Shetal, a 40-something businesswoman in Mumbai, has an abstract tattoo of a mother and child on her arm. “Look closely, you can watch my pulse near my son’s head,” she says. This is not a regular tattoo. It is in memory of her 24-year-old son, Karan, who died in a bike accident in early 2016. There is perhaps no greater grief in the world than a parent losing their child. It was no different for Shetal. People have different ways of dealing with loss; to hold and honour the memory of their dear departed.
For Shetal, it was a tattoo. Two months after Karan’s death, she decided to get a tat in her son’s memory. One different from the others on her skin. She went to her long-time tat artist, Arun Ronald Alva of Al’s Tattoo Studio in Bandra, Mumbai, and requested a cremation tattoo. Cremation tattoos are memorials of a special kind. A bereaved person requests the tat maker to add a very small portion of the deceased’s ashes to the ink. When the design is finally engraved, skin becomes a living memorial by literally incorporating a loved one’s mortal remains into the survivor’s body.
To make the tattoo, a tiny amount of funerary ash is mixed with the tattoo ink, after it is baked at extremely high temperatures to kill infection. The mixture is thoroughly crushed into the finest of powders to get an even combo. In the UK, companies like Engrave Ink create the mixture in special high-tech labs. They have clients the world over and adopt stringent tracking systems.
The recently-released film Game Over has used memorial ink in its storyline, where the inks are switched by mistake. However, in real life, extreme care is taken since such cases are both rare and sensitive. In his 22-year-long career as a tattoo artist, Alva has received only 10 such requests. “Hygiene and safety factors have to be taken into consideration while inking cremation tattoos; which is why we don’t do it often. Especially in India, where there are no mandatory licences, inspections and safety protocols in the tattoo industry, one must proceed with extreme care,” says Alva.
Tattoo artist Aditya Panchu of Hart Tattoos, Chembur, Mumbai is sceptical of the practice. He says, “I understand that for some people, such tattoos go beyond just creating a design on their skin. But many times, feelings become irrelevant in practical matters. There are hygiene and safety issues to consider.”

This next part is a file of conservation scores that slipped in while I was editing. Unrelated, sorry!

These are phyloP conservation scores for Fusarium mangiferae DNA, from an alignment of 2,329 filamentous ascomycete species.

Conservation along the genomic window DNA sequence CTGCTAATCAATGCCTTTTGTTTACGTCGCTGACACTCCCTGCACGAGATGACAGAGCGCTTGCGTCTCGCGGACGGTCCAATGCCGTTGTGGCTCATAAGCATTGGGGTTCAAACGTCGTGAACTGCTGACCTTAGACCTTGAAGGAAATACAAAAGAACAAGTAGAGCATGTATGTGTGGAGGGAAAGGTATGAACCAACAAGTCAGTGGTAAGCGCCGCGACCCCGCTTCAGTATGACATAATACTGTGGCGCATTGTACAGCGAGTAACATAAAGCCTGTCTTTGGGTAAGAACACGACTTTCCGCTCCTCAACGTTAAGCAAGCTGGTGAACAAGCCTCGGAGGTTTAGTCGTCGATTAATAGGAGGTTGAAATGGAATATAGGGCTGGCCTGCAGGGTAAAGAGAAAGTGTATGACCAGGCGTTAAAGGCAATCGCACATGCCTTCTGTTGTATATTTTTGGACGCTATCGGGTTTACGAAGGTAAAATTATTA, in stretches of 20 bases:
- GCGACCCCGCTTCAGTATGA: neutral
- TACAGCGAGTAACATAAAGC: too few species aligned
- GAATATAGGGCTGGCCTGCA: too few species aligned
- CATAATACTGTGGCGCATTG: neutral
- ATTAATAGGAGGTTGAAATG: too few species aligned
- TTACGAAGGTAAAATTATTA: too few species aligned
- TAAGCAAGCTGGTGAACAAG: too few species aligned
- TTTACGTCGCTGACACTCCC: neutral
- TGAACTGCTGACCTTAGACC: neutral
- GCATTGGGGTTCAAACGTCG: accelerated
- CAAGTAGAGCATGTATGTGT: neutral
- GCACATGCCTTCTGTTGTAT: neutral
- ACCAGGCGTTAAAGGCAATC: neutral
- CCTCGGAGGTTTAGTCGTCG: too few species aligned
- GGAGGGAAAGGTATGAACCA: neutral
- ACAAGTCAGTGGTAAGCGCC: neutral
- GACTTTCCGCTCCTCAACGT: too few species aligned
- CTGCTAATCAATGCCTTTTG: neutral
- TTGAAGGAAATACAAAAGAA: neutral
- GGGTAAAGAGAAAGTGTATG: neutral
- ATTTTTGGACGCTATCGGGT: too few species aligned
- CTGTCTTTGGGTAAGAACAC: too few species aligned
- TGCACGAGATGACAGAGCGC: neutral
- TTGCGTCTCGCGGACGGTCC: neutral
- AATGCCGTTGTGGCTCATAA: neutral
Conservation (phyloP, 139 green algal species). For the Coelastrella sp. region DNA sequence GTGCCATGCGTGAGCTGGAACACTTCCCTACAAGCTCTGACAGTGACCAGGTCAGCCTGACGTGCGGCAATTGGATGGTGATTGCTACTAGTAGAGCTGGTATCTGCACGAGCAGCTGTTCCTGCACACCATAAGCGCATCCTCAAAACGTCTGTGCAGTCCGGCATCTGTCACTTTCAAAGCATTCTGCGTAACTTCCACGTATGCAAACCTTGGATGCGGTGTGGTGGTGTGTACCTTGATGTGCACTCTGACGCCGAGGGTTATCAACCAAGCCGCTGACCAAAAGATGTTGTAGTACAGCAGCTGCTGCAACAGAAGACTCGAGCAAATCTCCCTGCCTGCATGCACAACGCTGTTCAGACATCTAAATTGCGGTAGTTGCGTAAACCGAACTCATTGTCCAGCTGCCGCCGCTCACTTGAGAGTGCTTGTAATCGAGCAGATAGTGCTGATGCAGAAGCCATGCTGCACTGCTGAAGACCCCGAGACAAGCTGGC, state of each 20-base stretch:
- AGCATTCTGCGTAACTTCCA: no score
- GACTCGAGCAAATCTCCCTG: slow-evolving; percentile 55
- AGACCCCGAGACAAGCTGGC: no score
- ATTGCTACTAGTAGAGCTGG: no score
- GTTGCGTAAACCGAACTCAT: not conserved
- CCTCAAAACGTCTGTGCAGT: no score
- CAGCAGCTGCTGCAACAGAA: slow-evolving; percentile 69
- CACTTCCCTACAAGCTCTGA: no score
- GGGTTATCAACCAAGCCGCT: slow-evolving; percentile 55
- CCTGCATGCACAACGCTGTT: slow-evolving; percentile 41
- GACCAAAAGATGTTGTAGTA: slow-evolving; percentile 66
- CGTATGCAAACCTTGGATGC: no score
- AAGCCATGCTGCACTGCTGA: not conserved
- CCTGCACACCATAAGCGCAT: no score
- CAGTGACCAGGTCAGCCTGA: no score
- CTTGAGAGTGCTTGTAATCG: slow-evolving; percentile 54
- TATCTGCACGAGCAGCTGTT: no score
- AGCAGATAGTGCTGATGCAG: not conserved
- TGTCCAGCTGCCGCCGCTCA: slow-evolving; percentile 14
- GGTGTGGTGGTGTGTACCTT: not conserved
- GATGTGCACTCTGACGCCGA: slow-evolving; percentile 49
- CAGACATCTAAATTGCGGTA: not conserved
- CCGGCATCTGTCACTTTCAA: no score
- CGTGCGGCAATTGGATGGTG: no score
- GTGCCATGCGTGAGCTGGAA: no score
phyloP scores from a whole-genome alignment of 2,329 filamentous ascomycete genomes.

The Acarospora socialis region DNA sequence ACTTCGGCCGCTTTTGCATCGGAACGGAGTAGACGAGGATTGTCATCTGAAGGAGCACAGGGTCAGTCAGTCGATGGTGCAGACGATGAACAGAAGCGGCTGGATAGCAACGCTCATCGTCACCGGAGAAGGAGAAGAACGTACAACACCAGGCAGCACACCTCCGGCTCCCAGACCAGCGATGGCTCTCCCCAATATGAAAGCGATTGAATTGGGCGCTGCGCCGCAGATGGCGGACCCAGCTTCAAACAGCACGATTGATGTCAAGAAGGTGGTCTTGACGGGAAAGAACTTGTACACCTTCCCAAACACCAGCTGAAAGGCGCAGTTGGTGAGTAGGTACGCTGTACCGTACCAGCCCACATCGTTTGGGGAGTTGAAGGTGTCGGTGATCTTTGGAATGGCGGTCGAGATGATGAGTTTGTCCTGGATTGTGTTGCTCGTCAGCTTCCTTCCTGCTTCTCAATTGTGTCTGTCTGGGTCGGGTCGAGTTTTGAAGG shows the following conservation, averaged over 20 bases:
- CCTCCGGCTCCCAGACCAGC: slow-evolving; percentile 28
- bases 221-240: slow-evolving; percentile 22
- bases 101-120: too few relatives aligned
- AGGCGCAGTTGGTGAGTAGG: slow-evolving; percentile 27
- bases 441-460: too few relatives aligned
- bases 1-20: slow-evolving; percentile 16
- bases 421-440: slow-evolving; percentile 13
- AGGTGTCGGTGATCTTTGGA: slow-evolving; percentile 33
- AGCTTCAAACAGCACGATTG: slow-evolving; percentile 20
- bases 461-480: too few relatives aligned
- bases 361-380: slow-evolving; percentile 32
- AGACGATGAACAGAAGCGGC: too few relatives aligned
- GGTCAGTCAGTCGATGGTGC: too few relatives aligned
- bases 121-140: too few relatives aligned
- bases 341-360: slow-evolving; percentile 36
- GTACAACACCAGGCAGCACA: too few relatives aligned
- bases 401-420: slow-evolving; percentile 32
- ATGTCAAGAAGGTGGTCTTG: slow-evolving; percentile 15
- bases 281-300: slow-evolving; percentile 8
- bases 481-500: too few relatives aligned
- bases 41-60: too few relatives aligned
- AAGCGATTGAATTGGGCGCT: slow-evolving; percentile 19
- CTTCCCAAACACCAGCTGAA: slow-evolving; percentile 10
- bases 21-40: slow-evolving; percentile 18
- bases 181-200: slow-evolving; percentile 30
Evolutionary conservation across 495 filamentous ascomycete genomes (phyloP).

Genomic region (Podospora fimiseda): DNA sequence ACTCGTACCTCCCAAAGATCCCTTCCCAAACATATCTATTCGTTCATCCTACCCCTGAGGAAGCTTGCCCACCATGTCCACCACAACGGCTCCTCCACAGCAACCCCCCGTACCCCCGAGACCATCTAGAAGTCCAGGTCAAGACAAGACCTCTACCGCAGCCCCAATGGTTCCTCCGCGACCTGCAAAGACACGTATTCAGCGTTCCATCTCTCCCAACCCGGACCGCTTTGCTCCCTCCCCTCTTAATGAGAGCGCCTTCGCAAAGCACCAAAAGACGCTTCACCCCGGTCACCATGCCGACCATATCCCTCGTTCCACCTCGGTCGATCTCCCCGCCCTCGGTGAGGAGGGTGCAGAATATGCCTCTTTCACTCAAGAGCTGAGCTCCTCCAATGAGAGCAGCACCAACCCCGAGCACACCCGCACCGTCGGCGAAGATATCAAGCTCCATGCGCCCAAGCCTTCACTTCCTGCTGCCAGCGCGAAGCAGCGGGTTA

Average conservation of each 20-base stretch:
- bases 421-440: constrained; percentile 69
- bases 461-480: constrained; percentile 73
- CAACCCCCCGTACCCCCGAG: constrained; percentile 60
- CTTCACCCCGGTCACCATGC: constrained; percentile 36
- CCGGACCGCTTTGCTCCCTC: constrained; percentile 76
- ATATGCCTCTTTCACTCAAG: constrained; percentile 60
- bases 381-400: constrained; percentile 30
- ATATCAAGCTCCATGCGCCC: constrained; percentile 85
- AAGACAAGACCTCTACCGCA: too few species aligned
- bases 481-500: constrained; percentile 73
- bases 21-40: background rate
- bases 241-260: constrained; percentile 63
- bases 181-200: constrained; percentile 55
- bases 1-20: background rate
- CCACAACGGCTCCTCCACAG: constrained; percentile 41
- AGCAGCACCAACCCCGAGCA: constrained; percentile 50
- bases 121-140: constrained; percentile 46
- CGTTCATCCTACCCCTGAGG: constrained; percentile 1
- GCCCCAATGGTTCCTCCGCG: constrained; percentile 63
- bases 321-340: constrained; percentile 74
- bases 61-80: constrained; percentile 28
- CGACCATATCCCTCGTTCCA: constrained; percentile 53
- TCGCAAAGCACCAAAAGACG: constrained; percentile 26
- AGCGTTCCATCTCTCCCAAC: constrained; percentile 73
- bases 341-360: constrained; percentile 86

Panchu and Alva are right to be cautious because client safety ought to be the first priority in an industry that is viewed suspiciously by many. Religious notions, superstition and ideas surrounding purity and pollution in the case of death add a thicker layer of complexity to memorial tattoos.
Energy healer and therapist, Shilpa Sawant from Pune differs. “Memorial tattoos could help a grieving person in the initial stages of healing to cope with loss. Death is the end of physical presence on earth—dehaant. These tattoos can reduce the intensity of the loss, since they are the literal remains of lost existence. They acts as palliatives when the ones left behind are at most vulnerable,”she says.
Bengaluru-based psychotherapist Dr Ritesh Reddy agrees with her, “Getting such a tattoo as a coping strategy can aid a survivor to heal. Even the physical pain of the needle puncturing the skin could distract them from mental agony. It may even be a cathartic experience, provided it is a properly guided process. However, the placebo effect of the remains of a dear departed remaining in with them for the rest of their lives or rather inside them is unlikely to make much difference. Contemplative exercises, however, could be more effective in the long run to deal with grief and heal.”
Memorial tattoos are deeply personal, emotional and profoundly symbolic statements. “His soul is with me, but I also wanted his physical form to be inside me like when I was pregnant with him. I wanted his physical part also to stay safe with me,” says Shetal. The karma of grief finds unusual ways to immortalise loss and escape pain.